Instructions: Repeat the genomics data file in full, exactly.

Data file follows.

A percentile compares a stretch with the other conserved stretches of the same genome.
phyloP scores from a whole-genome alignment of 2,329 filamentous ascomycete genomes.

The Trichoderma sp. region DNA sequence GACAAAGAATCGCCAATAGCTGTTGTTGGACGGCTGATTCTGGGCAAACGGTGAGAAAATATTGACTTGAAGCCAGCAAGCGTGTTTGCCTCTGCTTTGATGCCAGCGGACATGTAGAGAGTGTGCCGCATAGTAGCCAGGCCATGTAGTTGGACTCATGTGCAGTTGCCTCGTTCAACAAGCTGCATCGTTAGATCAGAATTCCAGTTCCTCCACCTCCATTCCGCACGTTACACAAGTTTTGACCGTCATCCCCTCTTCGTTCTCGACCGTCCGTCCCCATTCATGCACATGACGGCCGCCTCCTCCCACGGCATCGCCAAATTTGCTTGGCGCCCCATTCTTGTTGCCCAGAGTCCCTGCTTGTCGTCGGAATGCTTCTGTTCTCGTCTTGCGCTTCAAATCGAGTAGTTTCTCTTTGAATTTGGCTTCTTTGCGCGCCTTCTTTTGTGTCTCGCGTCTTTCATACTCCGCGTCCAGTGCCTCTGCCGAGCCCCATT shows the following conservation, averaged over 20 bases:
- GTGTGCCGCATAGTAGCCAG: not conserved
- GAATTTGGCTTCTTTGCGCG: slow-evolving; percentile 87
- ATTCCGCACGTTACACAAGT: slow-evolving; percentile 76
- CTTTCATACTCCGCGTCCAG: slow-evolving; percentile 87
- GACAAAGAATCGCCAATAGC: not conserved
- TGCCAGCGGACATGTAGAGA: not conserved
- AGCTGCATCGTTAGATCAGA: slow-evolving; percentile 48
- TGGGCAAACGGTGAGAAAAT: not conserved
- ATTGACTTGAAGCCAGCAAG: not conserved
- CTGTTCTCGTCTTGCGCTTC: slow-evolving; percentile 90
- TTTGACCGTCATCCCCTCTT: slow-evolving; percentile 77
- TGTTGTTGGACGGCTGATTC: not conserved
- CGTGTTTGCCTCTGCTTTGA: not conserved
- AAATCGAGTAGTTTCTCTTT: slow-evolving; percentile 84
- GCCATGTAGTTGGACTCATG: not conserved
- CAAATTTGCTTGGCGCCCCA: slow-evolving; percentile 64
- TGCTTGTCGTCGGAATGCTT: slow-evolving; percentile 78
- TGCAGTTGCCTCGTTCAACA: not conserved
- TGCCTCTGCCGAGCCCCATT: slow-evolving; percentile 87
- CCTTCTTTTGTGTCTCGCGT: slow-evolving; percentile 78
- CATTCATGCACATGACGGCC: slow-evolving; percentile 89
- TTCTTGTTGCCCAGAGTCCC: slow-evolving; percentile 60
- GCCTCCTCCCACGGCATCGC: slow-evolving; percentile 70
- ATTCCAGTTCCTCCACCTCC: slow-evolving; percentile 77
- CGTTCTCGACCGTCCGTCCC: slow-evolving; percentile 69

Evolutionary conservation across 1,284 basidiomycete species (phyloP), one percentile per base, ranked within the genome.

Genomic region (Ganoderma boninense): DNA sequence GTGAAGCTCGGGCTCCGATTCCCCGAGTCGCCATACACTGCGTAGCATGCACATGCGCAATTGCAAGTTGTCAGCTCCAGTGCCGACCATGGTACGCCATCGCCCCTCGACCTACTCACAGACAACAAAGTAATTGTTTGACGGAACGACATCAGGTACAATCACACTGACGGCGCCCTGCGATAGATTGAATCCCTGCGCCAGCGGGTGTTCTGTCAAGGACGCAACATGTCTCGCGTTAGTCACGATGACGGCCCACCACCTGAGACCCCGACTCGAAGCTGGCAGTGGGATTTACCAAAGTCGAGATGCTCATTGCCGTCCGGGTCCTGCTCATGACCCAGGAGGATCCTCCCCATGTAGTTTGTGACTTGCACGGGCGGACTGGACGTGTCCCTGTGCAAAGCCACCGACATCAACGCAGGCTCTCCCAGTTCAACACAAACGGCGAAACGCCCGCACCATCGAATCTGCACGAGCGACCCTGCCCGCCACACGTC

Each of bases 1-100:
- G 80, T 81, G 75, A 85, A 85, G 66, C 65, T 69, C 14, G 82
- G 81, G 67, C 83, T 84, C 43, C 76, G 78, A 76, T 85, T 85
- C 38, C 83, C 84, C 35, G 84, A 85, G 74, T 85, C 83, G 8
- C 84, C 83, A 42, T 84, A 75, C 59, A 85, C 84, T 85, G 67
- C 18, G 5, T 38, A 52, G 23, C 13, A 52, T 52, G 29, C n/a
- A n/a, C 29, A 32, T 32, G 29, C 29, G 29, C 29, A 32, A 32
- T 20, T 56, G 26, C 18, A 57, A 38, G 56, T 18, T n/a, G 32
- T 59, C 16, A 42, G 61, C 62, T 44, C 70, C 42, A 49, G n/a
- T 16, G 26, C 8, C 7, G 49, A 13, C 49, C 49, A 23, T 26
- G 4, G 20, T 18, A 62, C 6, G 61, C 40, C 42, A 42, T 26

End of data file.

A percentile compares a stretch with the other conserved stretches of the same genome.
phyloP scores from a whole-genome alignment of 2,329 filamentous ascomycete genomes.

The Trichoderma sp. region DNA sequence GACAAAGAATCGCCAATAGCTGTTGTTGGACGGCTGATTCTGGGCAAACGGTGAGAAAATATTGACTTGAAGCCAGCAAGCGTGTTTGCCTCTGCTTTGATGCCAGCGGACATGTAGAGAGTGTGCCGCATAGTAGCCAGGCCATGTAGTTGGACTCATGTGCAGTTGCCTCGTTCAACAAGCTGCATCGTTAGATCAGAATTCCAGTTCCTCCACCTCCATTCCGCACGTTACACAAGTTTTGACCGTCATCCCCTCTTCGTTCTCGACCGTCCGTCCCCATTCATGCACATGACGGCCGCCTCCTCCCACGGCATCGCCAAATTTGCTTGGCGCCCCATTCTTGTTGCCCAGAGTCCCTGCTTGTCGTCGGAATGCTTCTGTTCTCGTCTTGCGCTTCAAATCGAGTAGTTTCTCTTTGAATTTGGCTTCTTTGCGCGCCTTCTTTTGTGTCTCGCGTCTTTCATACTCCGCGTCCAGTGCCTCTGCCGAGCCCCATT shows the following conservation, averaged over 20 bases:
- GTGTGCCGCATAGTAGCCAG: not conserved
- GAATTTGGCTTCTTTGCGCG: slow-evolving; percentile 87
- ATTCCGCACGTTACACAAGT: slow-evolving; percentile 76
- CTTTCATACTCCGCGTCCAG: slow-evolving; percentile 87
- GACAAAGAATCGCCAATAGC: not conserved
- TGCCAGCGGACATGTAGAGA: not conserved
- AGCTGCATCGTTAGATCAGA: slow-evolving; percentile 48
- TGGGCAAACGGTGAGAAAAT: not conserved
- ATTGACTTGAAGCCAGCAAG: not conserved
- CTGTTCTCGTCTTGCGCTTC: slow-evolving; percentile 90
- TTTGACCGTCATCCCCTCTT: slow-evolving; percentile 77
- TGTTGTTGGACGGCTGATTC: not conserved
- CGTGTTTGCCTCTGCTTTGA: not conserved
- AAATCGAGTAGTTTCTCTTT: slow-evolving; percentile 84
- GCCATGTAGTTGGACTCATG: not conserved
- CAAATTTGCTTGGCGCCCCA: slow-evolving; percentile 64
- TGCTTGTCGTCGGAATGCTT: slow-evolving; percentile 78
- TGCAGTTGCCTCGTTCAACA: not conserved
- TGCCTCTGCCGAGCCCCATT: slow-evolving; percentile 87
- CCTTCTTTTGTGTCTCGCGT: slow-evolving; percentile 78
- CATTCATGCACATGACGGCC: slow-evolving; percentile 89
- TTCTTGTTGCCCAGAGTCCC: slow-evolving; percentile 60
- GCCTCCTCCCACGGCATCGC: slow-evolving; percentile 70
- ATTCCAGTTCCTCCACCTCC: slow-evolving; percentile 77
- CGTTCTCGACCGTCCGTCCC: slow-evolving; percentile 69

Evolutionary conservation across 1,284 basidiomycete species (phyloP), one percentile per base, ranked within the genome.

Genomic region (Ganoderma boninense): DNA sequence GTGAAGCTCGGGCTCCGATTCCCCGAGTCGCCATACACTGCGTAGCATGCACATGCGCAATTGCAAGTTGTCAGCTCCAGTGCCGACCATGGTACGCCATCGCCCCTCGACCTACTCACAGACAACAAAGTAATTGTTTGACGGAACGACATCAGGTACAATCACACTGACGGCGCCCTGCGATAGATTGAATCCCTGCGCCAGCGGGTGTTCTGTCAAGGACGCAACATGTCTCGCGTTAGTCACGATGACGGCCCACCACCTGAGACCCCGACTCGAAGCTGGCAGTGGGATTTACCAAAGTCGAGATGCTCATTGCCGTCCGGGTCCTGCTCATGACCCAGGAGGATCCTCCCCATGTAGTTTGTGACTTGCACGGGCGGACTGGACGTGTCCCTGTGCAAAGCCACCGACATCAACGCAGGCTCTCCCAGTTCAACACAAACGGCGAAACGCCCGCACCATCGAATCTGCACGAGCGACCCTGCCCGCCACACGTC

Each of bases 1-100:
- G 80, T 81, G 75, A 85, A 85, G 66, C 65, T 69, C 14, G 82
- G 81, G 67, C 83, T 84, C 43, C 76, G 78, A 76, T 85, T 85
- C 38, C 83, C 84, C 35, G 84, A 85, G 74, T 85, C 83, G 8
- C 84, C 83, A 42, T 84, A 75, C 59, A 85, C 84, T 85, G 67
- C 18, G 5, T 38, A 52, G 23, C 13, A 52, T 52, G 29, C n/a
- A n/a, C 29, A 32, T 32, G 29, C 29, G 29, C 29, A 32, A 32
- T 20, T 56, G 26, C 18, A 57, A 38, G 56, T 18, T n/a, G 32
- T 59, C 16, A 42, G 61, C 62, T 44, C 70, C 42, A 49, G n/a
- T 16, G 26, C 8, C 7, G 49, A 13, C 49, C 49, A 23, T 26
- G 4, G 20, T 18, A 62, C 6, G 61, C 40, C 42, A 42, T 26